What happens if I don't know my password when the police ask for it? 

Since you have the choice to not provide requested passwords or PIN codes to the police, you may decide to deny that you have knowledge of this information.

If you genuinely do not know or remember the password, you could use this as a legal defence for not complying with a RIPA notice, though you should seek specialist advice.

However, even if you are unable to provide the password, modern technology means it may still be possible for the police to access your phone without your co-operation.

Can police get into a locked phone?

Unless the data on the phone is encrypted, the police can still access the information lawfully using specialist software. However, the police would usually warn a suspect that they could potentially damage the device in doing this. 

If you back up your phone data through cloud storage, the police may also be able to access this remotely without needing to unlock your device physically.

In cases where there is a serious risk to national security or child safety, for example, the police may also be granted powers to use digital forensics procedures to extract even encrypted data. This could include messages, contact details, photographs and videos, and more.

Any incriminating data extracted from your phone during the investigation may be used as evidence against you if you are charged with a crime and taken to court.

Is there a defence for not complying with a RIPA notice? 

There are defences available to a person made subject to a Section 49 RIPA notice. If that person can prove that they are not in possession of the password, key, or code, then this could be presented as a defence. 

It would also be a defence if a person could successfully argue that the statutory prescribed grounds in serving the notice are not satisfied. For example, if the material could be obtained by reasonable alternative means or the disclosure request was not proportionate. 

A suspect's solicitor should always consider the suspect's legal interests and the potential benefits of not complying with a Section 49 RIPA notice.

The suspect may be under investigation for a serious criminal offence, the punishment for which could exceed that for not complying with the RIPA notice requirements. Therefore, it may be in their best interests not to assist the police in potentially obtaining evidence which could result in a prosecution and conviction for a much more serious offence.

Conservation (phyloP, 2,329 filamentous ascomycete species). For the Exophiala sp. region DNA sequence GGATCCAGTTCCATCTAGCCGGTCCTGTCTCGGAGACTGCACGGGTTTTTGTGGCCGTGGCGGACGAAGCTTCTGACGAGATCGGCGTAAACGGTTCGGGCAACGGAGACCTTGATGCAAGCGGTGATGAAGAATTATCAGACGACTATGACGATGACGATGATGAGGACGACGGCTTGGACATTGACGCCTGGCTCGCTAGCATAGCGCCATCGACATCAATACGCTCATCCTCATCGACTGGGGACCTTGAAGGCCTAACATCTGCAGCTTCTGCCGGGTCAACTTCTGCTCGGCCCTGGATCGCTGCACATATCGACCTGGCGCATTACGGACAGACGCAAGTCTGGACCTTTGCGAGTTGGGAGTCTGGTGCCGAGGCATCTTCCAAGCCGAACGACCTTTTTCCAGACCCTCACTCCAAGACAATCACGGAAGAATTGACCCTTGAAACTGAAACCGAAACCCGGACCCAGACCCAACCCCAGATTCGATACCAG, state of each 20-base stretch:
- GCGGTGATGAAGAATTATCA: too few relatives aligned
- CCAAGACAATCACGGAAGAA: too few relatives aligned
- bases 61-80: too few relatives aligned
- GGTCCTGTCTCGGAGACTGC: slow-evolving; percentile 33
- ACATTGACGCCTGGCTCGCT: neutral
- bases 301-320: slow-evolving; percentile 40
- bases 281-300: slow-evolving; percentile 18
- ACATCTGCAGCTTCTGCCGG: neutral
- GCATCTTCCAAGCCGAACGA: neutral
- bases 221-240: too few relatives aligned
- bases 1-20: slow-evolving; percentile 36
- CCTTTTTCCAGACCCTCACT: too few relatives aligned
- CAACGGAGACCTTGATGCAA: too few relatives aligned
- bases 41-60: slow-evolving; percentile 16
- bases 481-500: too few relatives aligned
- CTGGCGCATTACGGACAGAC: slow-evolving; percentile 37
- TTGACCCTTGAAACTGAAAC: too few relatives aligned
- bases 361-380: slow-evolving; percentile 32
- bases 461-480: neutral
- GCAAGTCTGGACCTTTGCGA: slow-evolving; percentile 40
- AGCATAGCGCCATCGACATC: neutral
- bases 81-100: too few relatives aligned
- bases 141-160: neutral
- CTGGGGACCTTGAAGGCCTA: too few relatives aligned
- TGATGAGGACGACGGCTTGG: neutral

It may be that the suspect, irrespective of the alleged crime, does not want to assist the police – taking the risk that potential evidence would not be recovered and a prosecution avoided. This is a considerable risk to take, especially if the police are eventually able to access the material on the device anyway.

The suspect could then face separate charges for failing to comply with the notice in addition to the charges relating to the substantive offence that the suspect was originally being investigated for. 

What to do if you are served a RIPA notice

If you receive a RIPA notice, it is essential that you discuss the matter with a solicitor who can advise you in detail of how any failure to comply would specifically affect your case.

At PCD Solicitors, we deal with the forensic examinations of devices on a daily basis. If you require any advice as to how providing the police with passwords or PIN numbers could affect you, please contact one of our lawyers for a free initial consultation. 

It is in your best interest to secure expert legal representation as soon as possible, so you may want to call us if you have been arrested or invited for a police interview before a Section 49 notice becomes a possibility, as decisions taken at this stage can affect the eventual outcome of your case.

For advice on police powers to unlock your phone and your rights to refuse access, get in touch with PCD Solicitors by calling 0151 705 8488 or emailing